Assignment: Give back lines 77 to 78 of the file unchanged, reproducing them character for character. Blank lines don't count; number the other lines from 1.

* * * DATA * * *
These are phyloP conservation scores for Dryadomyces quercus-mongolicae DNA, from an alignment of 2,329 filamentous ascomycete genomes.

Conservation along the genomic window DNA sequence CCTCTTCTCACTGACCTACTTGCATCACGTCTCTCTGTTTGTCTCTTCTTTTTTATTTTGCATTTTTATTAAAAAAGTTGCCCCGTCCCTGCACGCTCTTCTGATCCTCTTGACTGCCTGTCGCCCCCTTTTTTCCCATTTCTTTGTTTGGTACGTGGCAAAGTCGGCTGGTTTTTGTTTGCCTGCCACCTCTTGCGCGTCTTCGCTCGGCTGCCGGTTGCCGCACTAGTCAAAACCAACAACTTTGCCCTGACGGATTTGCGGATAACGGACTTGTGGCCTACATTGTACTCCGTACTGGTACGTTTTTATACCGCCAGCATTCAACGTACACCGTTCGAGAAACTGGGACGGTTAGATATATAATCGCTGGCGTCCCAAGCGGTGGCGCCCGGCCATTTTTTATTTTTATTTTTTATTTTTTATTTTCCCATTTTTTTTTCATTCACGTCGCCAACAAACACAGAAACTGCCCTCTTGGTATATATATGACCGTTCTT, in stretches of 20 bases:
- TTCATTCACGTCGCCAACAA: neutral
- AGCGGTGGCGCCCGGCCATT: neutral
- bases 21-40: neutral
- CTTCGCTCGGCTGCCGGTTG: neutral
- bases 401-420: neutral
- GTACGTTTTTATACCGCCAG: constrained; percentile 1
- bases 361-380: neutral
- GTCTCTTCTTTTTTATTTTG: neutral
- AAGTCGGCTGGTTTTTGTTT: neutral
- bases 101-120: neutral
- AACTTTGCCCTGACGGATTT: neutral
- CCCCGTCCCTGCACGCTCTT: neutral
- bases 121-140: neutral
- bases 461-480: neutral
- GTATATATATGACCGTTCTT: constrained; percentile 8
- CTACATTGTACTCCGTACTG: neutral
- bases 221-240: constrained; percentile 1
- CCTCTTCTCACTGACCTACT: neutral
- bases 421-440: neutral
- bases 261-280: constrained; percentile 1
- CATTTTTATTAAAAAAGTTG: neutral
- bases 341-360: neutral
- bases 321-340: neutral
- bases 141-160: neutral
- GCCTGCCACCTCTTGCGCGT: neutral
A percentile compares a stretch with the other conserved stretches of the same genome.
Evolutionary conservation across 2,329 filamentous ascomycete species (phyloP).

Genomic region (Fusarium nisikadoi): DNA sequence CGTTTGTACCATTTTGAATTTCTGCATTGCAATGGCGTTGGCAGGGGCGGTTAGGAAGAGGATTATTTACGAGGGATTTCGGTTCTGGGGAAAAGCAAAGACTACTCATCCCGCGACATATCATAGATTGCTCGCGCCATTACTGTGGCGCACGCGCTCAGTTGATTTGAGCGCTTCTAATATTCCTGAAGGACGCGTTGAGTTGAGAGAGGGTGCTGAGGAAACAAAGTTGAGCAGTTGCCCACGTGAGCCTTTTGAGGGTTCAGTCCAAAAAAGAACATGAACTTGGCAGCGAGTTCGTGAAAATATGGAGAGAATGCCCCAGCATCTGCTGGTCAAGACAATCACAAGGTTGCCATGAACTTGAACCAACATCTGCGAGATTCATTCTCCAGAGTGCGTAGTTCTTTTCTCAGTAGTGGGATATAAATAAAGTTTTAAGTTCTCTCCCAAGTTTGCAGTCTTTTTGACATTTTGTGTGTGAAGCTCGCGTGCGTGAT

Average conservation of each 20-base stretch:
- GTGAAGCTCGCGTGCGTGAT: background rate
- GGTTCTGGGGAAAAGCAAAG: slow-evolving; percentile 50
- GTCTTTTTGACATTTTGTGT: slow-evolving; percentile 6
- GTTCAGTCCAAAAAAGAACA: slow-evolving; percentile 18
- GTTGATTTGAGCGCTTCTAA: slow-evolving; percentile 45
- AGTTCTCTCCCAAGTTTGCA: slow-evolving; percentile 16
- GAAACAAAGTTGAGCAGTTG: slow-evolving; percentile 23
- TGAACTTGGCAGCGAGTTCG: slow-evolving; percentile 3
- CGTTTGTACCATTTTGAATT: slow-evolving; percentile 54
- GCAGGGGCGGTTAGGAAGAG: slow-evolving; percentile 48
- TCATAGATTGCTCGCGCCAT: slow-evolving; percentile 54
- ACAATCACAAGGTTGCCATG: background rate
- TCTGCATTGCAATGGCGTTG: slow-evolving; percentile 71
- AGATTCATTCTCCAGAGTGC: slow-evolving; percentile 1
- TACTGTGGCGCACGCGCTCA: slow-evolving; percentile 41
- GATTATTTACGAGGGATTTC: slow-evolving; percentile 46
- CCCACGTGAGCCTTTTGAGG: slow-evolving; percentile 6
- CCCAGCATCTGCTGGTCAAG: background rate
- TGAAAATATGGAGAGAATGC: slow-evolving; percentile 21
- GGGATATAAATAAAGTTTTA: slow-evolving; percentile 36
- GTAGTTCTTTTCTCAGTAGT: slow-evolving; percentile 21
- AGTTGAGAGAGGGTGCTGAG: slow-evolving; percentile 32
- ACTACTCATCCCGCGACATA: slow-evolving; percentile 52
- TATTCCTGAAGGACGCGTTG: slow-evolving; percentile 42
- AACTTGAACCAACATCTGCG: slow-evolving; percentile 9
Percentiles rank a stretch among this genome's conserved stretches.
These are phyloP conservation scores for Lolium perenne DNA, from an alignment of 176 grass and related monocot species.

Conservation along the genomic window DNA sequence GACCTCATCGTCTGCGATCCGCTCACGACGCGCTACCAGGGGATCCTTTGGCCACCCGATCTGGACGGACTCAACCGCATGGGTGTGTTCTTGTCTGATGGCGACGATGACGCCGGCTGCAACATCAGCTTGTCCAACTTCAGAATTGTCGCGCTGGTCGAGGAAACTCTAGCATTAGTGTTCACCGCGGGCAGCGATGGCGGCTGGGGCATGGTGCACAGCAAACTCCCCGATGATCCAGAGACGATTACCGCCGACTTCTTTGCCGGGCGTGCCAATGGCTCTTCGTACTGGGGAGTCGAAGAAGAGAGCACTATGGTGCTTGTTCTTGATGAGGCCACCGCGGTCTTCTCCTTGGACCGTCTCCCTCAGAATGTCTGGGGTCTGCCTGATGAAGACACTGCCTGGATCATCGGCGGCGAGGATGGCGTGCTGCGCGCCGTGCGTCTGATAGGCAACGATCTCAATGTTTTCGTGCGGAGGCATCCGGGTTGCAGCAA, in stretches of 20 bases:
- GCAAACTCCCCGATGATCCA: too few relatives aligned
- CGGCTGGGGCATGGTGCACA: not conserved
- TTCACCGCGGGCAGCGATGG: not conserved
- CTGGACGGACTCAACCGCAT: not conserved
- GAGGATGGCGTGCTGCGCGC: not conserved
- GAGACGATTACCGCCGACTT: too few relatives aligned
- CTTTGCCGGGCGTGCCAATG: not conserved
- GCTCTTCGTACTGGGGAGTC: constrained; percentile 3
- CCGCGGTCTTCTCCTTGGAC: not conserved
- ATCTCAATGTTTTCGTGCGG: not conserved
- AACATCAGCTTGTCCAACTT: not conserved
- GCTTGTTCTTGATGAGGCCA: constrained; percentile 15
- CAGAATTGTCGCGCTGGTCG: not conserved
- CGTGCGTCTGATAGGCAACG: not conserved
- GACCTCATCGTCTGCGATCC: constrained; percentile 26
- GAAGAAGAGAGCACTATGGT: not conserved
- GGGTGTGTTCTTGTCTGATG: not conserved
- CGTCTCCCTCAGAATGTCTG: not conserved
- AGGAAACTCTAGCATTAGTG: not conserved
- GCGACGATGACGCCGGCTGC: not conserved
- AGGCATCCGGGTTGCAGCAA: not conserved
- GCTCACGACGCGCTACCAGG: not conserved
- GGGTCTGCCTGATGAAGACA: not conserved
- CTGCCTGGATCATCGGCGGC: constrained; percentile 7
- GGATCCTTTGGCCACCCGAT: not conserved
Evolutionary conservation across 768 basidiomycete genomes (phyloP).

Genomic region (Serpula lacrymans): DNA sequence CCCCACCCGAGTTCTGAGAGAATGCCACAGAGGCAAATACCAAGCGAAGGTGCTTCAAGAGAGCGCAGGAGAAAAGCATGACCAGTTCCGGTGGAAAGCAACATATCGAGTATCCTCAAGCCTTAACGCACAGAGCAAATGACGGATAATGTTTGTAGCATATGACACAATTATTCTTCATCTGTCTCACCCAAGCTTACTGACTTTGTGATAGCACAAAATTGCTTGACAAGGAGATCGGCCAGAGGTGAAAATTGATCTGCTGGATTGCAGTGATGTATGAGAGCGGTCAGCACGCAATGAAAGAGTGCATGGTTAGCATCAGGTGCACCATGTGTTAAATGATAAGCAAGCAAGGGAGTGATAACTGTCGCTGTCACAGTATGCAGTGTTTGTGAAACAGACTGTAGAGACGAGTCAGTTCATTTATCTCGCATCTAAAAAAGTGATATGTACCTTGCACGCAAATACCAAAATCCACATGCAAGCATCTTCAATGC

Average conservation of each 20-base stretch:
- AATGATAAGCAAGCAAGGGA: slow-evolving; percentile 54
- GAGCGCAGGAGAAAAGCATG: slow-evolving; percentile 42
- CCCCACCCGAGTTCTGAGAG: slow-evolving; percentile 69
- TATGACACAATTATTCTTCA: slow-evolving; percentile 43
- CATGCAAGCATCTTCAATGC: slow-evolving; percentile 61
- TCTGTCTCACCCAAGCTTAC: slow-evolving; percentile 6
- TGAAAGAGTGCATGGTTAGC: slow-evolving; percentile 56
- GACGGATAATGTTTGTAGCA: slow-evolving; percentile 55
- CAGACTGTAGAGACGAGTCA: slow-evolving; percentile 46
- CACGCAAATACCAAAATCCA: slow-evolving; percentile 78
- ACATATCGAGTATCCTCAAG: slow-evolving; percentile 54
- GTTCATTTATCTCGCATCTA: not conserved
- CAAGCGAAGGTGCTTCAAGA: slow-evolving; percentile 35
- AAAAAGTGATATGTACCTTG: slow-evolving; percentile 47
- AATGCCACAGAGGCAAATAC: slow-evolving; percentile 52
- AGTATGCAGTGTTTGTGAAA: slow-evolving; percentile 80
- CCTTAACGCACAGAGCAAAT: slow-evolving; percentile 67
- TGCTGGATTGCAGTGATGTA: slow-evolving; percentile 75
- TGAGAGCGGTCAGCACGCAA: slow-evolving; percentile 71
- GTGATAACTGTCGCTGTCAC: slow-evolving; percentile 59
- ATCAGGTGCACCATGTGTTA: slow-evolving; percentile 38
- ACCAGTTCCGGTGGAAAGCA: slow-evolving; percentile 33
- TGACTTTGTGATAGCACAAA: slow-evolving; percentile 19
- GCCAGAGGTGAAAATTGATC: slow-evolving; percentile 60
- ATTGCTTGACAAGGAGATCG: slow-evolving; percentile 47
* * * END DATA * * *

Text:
- CGTCTCCCTCAGAATGTCTG: not conserved
- AGGAAACTCTAGCATTAGTG: not conserved